Grocery getters, beach cruisers, actual old school bikes, retro new school bikes, street BMX bikes, legit modern race bikes...let's not get too anal about it. Just don't show up on a M9 and wonder why no one's remotely close to you.

Gears? Please: not if you can help it. We're not doing any climbing here, folks. Downhill, black out with your sack out. Take a look at Saddleback's legendary Bonzai Hill, and you'll get the idea:
Absolutely no clips. Legs must be hung out at every possible opportunity. It doesn't matter what you ride so much, but old school BMX must be the prevailing aesthetic of the race:
Lycra will get you...I don't know? Trash canned? Berm busted? An atomic wedgie?

I think it'd be rad to do a series of 3-5 races over the summer, with BBQ party action after/before/and during, but I'd be happy to get ten people together just once, to be honest.

Let's shoot for something between this:

And this:


Something that'll feel like this:
But look more like this:
Everyone's a fuckin' winner!
Or a weiner. Maybe we should look way off the beaten path so the main event can be buck ass naked. Perhaps that should be the punishment for lycra: you've gotta bare ass it the rest of the day.

Like all my cockamamie ideas, I'd really like to pull this off, but once I dig into the next 50 hour work week, it'll probably disappear into the fog of my clapped out memory. Take it under advisement that if you've got a shred of gnar shredding in you, I'm going to do my best to bug you about this idea.

Let's see if we can all end up in a Mexican prison after this one, or, at the very least, sleeping under a bush trailside.

Thursday, March 01, 2012

San Francisco's Doomed

Crime were right. SF is losing its soul. Finally pulled a Friday off to see Fist Fam at the Elbo Room. Yeah, I should've know what a clusterfuck the Elbo Room would be on a Friday night. I'm not talking the show: I'm talking about Valencia and 17th. My beloved city has turned into privileged prize pony sorority bitches from La Jolla trying to act like they're running things. And, sadly--they might be. Along with Presidio Heights Range Rover soccer moms and pec-bumping Chestnut Street bro-hams. While the rest of us struggle to pay the rent, these people live in a theme park. This is not a love song. SF is a Fantasia of piranha people--hungry, empty mouths that want to swallow your soul. A Disney piss take on the Barbary Coast, an Enchanted Forest of Entitlement. Cartoon people who've forgotten their manners, walking around with thought bubbles over their heads that says "gimme," "me," and "mine."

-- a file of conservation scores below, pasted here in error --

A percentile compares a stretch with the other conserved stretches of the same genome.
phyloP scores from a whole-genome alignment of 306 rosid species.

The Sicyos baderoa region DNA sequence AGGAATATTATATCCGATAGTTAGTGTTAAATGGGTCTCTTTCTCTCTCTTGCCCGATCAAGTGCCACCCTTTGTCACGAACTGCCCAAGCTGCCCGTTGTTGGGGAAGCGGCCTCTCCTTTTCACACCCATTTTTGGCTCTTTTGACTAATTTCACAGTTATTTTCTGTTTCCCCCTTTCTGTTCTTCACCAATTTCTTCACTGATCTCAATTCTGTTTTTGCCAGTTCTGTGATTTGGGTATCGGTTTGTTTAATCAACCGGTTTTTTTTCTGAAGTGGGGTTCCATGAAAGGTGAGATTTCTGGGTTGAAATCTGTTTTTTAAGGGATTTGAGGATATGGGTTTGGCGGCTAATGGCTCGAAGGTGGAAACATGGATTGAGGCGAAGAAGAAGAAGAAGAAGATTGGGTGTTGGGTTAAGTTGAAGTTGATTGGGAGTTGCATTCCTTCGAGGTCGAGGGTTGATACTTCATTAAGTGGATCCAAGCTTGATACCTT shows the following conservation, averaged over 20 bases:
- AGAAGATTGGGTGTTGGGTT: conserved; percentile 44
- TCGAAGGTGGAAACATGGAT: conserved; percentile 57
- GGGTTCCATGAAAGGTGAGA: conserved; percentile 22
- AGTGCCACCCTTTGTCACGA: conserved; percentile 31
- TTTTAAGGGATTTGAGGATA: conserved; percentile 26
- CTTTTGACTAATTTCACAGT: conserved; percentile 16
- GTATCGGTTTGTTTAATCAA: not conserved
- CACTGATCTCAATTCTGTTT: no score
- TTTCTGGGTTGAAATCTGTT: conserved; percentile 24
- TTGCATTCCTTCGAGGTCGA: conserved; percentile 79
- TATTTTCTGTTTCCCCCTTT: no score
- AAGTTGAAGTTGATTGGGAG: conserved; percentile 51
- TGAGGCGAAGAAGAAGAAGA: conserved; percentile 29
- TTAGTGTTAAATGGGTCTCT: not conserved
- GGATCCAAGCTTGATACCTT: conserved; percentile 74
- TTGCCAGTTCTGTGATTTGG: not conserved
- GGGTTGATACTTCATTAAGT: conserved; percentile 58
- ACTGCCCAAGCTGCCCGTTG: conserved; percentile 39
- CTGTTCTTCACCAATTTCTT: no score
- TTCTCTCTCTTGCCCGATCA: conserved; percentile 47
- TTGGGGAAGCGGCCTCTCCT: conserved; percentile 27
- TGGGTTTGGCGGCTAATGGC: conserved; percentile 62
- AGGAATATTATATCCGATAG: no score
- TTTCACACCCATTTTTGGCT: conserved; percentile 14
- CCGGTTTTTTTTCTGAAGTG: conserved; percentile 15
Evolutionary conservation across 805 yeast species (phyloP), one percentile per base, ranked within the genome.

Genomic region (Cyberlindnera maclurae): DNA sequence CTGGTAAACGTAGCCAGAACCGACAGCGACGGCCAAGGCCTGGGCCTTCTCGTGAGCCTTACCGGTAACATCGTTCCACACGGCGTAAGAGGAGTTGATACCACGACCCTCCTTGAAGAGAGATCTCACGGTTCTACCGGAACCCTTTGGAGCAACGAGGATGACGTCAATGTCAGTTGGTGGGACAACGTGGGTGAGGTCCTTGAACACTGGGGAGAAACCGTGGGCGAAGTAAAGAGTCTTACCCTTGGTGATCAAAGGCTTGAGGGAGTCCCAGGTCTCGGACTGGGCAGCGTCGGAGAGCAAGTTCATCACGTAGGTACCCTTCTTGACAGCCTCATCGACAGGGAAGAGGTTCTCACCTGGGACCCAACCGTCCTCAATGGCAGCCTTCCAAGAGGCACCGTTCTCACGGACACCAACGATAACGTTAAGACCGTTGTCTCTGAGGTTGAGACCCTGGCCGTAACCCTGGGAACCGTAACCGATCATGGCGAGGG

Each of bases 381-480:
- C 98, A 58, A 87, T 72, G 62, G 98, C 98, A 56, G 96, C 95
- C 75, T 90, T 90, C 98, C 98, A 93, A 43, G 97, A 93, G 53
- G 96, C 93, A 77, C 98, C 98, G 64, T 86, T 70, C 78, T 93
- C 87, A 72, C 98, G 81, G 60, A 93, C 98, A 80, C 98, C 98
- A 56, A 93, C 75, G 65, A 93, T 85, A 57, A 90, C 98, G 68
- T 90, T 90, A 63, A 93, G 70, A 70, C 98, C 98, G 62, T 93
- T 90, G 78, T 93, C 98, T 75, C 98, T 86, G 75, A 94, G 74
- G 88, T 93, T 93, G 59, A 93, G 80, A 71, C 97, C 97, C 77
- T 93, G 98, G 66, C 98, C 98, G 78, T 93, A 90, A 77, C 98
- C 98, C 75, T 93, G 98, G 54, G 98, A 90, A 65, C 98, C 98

Lucky the Fist Fam had the foresight to import themselves from Asheville, NC, and inject some much needed reality into this town, like a blast of fresh air into a room full of people huffing their own very important farts. The shitty thing is, Gus and Philo are moving back home. The Fam has renamed themselves the Weekend Cult and this show was an album release for their eponymous album, as well as a bon voyage to Gus and Philo--you will be missed and don't be strangers. If you like witty, cutting (and cutty) hip-hop with deep, three syllable Suth-er-in' beats to drink Jameson to, you need to download this shit forthwith.
Asheville's own Foulmouth Jerk opened, and he was hilarious. Rec League were up next, and they killed it with more energy than my crumpled old ass could handle. Entertaining as fuck though--"White Boy Wasted" was the standout jam: "You ain't gotta be a white boy to be white boy wasted..." I've been a little too white boy wasted myself lately. Fist Fam we're up next. Z-Man had the last spot, but I only caught a couple of songs, because, you know, it was time to get home and make sweet love. Upstairs at the Elbo was a sucka free bubble, which was amazing compared to the asshole factory downstairs. Next Gurp City show I'll just blindfold myself until I get there.

Philo, alert mode:
This motherfucker stood up on his own through the whole set. No shit.

Gus Cutty, words of wisdom, with the JJ Walker Defenders of Good Times shirt:
Horn guy in the mix:
Merkulson, on one:
Ronnie Mac lit himself on fire about midway through the set, which was cool:
J Eaze, from the gut:
We were all feeling like this by the end of the show: happy and maybe a little bit blurry.